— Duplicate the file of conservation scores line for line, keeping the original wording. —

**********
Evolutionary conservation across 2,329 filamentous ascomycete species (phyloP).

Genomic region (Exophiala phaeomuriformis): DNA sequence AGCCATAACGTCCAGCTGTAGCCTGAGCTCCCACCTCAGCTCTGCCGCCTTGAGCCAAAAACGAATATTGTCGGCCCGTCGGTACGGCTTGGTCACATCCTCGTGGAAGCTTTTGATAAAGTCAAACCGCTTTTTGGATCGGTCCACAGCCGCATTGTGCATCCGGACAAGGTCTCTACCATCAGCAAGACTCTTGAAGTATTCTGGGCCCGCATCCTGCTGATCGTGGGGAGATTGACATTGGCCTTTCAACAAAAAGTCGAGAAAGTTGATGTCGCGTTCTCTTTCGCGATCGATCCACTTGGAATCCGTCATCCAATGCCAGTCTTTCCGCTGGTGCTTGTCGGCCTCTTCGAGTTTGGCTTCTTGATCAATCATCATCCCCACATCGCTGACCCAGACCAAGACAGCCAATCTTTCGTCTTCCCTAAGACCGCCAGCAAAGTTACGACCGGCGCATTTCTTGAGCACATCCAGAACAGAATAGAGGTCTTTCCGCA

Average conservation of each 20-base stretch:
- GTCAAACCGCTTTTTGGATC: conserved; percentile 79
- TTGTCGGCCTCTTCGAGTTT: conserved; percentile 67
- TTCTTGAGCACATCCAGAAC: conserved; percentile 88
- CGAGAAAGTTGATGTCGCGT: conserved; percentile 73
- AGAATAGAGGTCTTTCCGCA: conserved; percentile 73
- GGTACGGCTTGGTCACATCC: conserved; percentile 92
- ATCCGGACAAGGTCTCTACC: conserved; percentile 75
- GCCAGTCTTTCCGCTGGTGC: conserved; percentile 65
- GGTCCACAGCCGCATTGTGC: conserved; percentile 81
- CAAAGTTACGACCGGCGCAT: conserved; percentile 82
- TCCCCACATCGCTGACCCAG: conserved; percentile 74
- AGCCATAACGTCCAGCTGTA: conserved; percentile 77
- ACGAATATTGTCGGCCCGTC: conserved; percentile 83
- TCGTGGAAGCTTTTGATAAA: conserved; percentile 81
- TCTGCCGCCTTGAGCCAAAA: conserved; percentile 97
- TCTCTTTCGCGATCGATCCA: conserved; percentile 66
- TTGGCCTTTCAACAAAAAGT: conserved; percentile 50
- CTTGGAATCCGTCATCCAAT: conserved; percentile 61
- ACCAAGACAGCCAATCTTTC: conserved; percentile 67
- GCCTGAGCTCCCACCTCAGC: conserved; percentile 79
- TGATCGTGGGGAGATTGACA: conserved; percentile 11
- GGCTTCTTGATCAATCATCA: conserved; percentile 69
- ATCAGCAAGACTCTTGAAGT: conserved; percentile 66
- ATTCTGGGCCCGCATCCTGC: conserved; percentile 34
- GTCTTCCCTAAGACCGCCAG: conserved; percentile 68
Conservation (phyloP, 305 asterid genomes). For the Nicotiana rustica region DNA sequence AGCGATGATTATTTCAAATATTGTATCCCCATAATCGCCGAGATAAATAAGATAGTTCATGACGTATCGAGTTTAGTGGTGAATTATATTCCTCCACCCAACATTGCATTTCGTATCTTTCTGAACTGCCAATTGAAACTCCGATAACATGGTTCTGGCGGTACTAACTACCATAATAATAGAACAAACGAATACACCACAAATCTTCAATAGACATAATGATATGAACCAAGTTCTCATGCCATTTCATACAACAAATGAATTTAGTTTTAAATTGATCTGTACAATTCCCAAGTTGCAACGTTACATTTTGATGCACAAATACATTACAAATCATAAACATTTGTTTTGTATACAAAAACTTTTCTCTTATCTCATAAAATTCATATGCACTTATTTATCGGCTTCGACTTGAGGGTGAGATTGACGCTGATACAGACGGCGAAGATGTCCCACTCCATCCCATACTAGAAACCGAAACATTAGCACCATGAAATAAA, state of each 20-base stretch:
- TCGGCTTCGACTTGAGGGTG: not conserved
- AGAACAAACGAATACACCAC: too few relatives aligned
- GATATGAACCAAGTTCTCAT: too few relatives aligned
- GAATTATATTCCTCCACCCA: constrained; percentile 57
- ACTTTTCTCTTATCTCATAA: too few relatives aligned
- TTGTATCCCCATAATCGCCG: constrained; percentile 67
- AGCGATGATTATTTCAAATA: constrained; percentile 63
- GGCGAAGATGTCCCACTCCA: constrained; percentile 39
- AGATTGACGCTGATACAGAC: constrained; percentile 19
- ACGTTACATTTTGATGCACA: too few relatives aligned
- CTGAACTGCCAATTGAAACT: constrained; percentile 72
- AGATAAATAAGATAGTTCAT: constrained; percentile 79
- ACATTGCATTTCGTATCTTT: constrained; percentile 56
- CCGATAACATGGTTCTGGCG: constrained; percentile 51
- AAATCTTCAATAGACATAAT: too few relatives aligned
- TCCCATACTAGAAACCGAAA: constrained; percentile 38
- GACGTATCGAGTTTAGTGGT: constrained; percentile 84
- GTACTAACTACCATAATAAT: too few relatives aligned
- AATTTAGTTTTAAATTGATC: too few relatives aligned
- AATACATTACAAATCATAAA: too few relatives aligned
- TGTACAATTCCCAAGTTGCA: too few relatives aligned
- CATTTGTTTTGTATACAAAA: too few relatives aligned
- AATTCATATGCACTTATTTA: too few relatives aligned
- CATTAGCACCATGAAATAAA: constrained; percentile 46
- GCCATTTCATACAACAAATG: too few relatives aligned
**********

Evolutionary conservation across 2,329 filamentous ascomycete species (phyloP).

Genomic region (Exophiala phaeomuriformis): DNA sequence AGCCATAACGTCCAGCTGTAGCCTGAGCTCCCACCTCAGCTCTGCCGCCTTGAGCCAAAAACGAATATTGTCGGCCCGTCGGTACGGCTTGGTCACATCCTCGTGGAAGCTTTTGATAAAGTCAAACCGCTTTTTGGATCGGTCCACAGCCGCATTGTGCATCCGGACAAGGTCTCTACCATCAGCAAGACTCTTGAAGTATTCTGGGCCCGCATCCTGCTGATCGTGGGGAGATTGACATTGGCCTTTCAACAAAAAGTCGAGAAAGTTGATGTCGCGTTCTCTTTCGCGATCGATCCACTTGGAATCCGTCATCCAATGCCAGTCTTTCCGCTGGTGCTTGTCGGCCTCTTCGAGTTTGGCTTCTTGATCAATCATCATCCCCACATCGCTGACCCAGACCAAGACAGCCAATCTTTCGTCTTCCCTAAGACCGCCAGCAAAGTTACGACCGGCGCATTTCTTGAGCACATCCAGAACAGAATAGAGGTCTTTCCGCA

Average conservation of each 20-base stretch:
- GTCAAACCGCTTTTTGGATC: conserved; percentile 79
- TTGTCGGCCTCTTCGAGTTT: conserved; percentile 67
- TTCTTGAGCACATCCAGAAC: conserved; percentile 88
- CGAGAAAGTTGATGTCGCGT: conserved; percentile 73
- AGAATAGAGGTCTTTCCGCA: conserved; percentile 73
- GGTACGGCTTGGTCACATCC: conserved; percentile 92
- ATCCGGACAAGGTCTCTACC: conserved; percentile 75
- GCCAGTCTTTCCGCTGGTGC: conserved; percentile 65
- GGTCCACAGCCGCATTGTGC: conserved; percentile 81
- CAAAGTTACGACCGGCGCAT: conserved; percentile 82
- TCCCCACATCGCTGACCCAG: conserved; percentile 74
- AGCCATAACGTCCAGCTGTA: conserved; percentile 77
- ACGAATATTGTCGGCCCGTC: conserved; percentile 83
- TCGTGGAAGCTTTTGATAAA: conserved; percentile 81
- TCTGCCGCCTTGAGCCAAAA: conserved; percentile 97
- TCTCTTTCGCGATCGATCCA: conserved; percentile 66
- TTGGCCTTTCAACAAAAAGT: conserved; percentile 50
- CTTGGAATCCGTCATCCAAT: conserved; percentile 61
- ACCAAGACAGCCAATCTTTC: conserved; percentile 67
- GCCTGAGCTCCCACCTCAGC: conserved; percentile 79
- TGATCGTGGGGAGATTGACA: conserved; percentile 11
- GGCTTCTTGATCAATCATCA: conserved; percentile 69
- ATCAGCAAGACTCTTGAAGT: conserved; percentile 66
- ATTCTGGGCCCGCATCCTGC: conserved; percentile 34
- GTCTTCCCTAAGACCGCCAG: conserved; percentile 68
Conservation (phyloP, 305 asterid genomes). For the Nicotiana rustica region DNA sequence AGCGATGATTATTTCAAATATTGTATCCCCATAATCGCCGAGATAAATAAGATAGTTCATGACGTATCGAGTTTAGTGGTGAATTATATTCCTCCACCCAACATTGCATTTCGTATCTTTCTGAACTGCCAATTGAAACTCCGATAACATGGTTCTGGCGGTACTAACTACCATAATAATAGAACAAACGAATACACCACAAATCTTCAATAGACATAATGATATGAACCAAGTTCTCATGCCATTTCATACAACAAATGAATTTAGTTTTAAATTGATCTGTACAATTCCCAAGTTGCAACGTTACATTTTGATGCACAAATACATTACAAATCATAAACATTTGTTTTGTATACAAAAACTTTTCTCTTATCTCATAAAATTCATATGCACTTATTTATCGGCTTCGACTTGAGGGTGAGATTGACGCTGATACAGACGGCGAAGATGTCCCACTCCATCCCATACTAGAAACCGAAACATTAGCACCATGAAATAAA, state of each 20-base stretch:
- TCGGCTTCGACTTGAGGGTG: not conserved
- AGAACAAACGAATACACCAC: too few relatives aligned
- GATATGAACCAAGTTCTCAT: too few relatives aligned
- GAATTATATTCCTCCACCCA: constrained; percentile 57
- ACTTTTCTCTTATCTCATAA: too few relatives aligned
- TTGTATCCCCATAATCGCCG: constrained; percentile 67
- AGCGATGATTATTTCAAATA: constrained; percentile 63
- GGCGAAGATGTCCCACTCCA: constrained; percentile 39
- AGATTGACGCTGATACAGAC: constrained; percentile 19
- ACGTTACATTTTGATGCACA: too few relatives aligned
- CTGAACTGCCAATTGAAACT: constrained; percentile 72
- AGATAAATAAGATAGTTCAT: constrained; percentile 79
- ACATTGCATTTCGTATCTTT: constrained; percentile 56
- CCGATAACATGGTTCTGGCG: constrained; percentile 51
- AAATCTTCAATAGACATAAT: too few relatives aligned
- TCCCATACTAGAAACCGAAA: constrained; percentile 38
- GACGTATCGAGTTTAGTGGT: constrained; percentile 84
- GTACTAACTACCATAATAAT: too few relatives aligned
- AATTTAGTTTTAAATTGATC: too few relatives aligned
- AATACATTACAAATCATAAA: too few relatives aligned
- TGTACAATTCCCAAGTTGCA: too few relatives aligned
- CATTTGTTTTGTATACAAAA: too few relatives aligned
- AATTCATATGCACTTATTTA: too few relatives aligned
- CATTAGCACCATGAAATAAA: constrained; percentile 46
- GCCATTTCATACAACAAATG: too few relatives aligned